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Merger Problems -- No Problem

Essay by   •  December 11, 2010  •  Research Paper  •  2,116 Words (9 Pages)  •  1,492 Views

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I have documented in the previous paper for this class my beef with the authors: that they have a ready-made set of excuses absolving workers of all of the blame for downward spirals in productivity - rather, it's the cold sterility of computer technology, or mergers, or globalization, or cost-cutting, or reengineering, or outsourcing, or some combination of the above that is to blame for the unraveling of the corporate culture as we know it. In the words of Charlie Brown, "Good grief." Perhaps it's because I've never been a part of a strong, warm workplace culture, but I believe that the authors underestimate the value of just coming in, doing your job, and not worrying about having a social life or friends at work, and not carrying on about awful the employment landscape is today. Those things are all nice and might be life-affirming and lend "meaning" to a person's life, but doing the job is paramount to all of the above. (It's not politically correct to point this out.)

Again, I want to reiterate a point I made in the previous paper: a job is a privilege, not a right. There is no more "right" to a job than there is a "right" to win the lottery. I am a terribly lucky, blessed person to have the job that I have, and I work for someone who has the reputation of being an absolute monster at times. But we have gotten so carried away with assigning rights we have no business assigning, rights that the recipients have no business having ascribed to them, that we forget that responsibilities are also involved. The concept of "rights without responsibilities" leads to anarchy, and virtual anarchy is the condition found in many factories and other places of employment today. And the fact that so many people have conspired to legitimize the crap put forth by the two authors - from the publishers to the universities that assign "The New Corporate Cultures" as a text - makes me wonder if the world has not lost its collective head.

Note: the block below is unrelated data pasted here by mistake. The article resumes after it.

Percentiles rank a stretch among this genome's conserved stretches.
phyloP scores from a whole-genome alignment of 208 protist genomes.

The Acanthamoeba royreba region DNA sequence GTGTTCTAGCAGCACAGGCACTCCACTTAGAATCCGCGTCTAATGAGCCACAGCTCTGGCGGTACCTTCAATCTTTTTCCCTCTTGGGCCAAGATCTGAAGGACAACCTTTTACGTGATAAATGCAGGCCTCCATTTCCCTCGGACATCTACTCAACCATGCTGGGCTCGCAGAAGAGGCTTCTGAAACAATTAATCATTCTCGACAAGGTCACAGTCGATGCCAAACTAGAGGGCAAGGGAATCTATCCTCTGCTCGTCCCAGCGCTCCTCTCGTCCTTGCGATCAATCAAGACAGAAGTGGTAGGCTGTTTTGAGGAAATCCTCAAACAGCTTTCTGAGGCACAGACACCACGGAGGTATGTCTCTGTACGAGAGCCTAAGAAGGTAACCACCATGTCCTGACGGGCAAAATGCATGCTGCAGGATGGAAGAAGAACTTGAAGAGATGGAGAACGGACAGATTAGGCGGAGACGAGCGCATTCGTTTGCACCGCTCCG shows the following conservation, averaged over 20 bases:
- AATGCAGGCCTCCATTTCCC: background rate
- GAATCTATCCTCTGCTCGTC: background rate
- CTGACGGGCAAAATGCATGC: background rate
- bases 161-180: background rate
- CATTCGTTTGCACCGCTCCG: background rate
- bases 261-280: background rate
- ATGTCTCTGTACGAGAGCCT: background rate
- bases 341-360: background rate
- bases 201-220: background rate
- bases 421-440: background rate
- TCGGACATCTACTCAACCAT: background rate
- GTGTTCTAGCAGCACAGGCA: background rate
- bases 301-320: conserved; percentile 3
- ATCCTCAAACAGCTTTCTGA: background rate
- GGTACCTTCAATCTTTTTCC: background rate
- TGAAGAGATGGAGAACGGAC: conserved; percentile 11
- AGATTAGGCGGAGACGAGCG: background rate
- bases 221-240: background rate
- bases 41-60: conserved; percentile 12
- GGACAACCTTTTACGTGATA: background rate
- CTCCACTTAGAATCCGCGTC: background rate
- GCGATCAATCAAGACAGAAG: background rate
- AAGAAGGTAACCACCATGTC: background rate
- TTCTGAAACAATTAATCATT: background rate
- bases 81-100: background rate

That said, the authors do make some good points about Merger Mania (the topic of Chapter 5) and its effect on organizational cultures, but they don't offer solutions to the problems; rather, they tend to harp on the fact that the sacred employee is harmed in some way by the merger/ acquisition process. But several models exist that can facilitate more winners in the merger game than shouting, "Damn the torpedoes, full speed ahead" does.

Cultural differences between the partners of a merger are one of the common reasons for the failure of the merger to succeed. The term "corporate culture" is often used to describe issues like objectives, personal interests, behaviors, and so forth; problems with cooperation and teamwork are often blamed on the culture of a company. But in a merger, the term "culture" means much more than making sure that the people from both merger partners work together in a smooth fashion. The problem in mergers is that people from very different organizations and cultures are expected to work together, to discuss, and to solve complex strategic and operative tasks. It is difficult to impose a new culture that doesn't have the people's acceptance. But the development of a new, shared culture is critical to the merger's success, and it's possible to manage the process in a structured way. Mergers and acquisitions succeed and fail according to how well cultural issues and differences are addressed, and how quickly a unified culture emerges post-merger.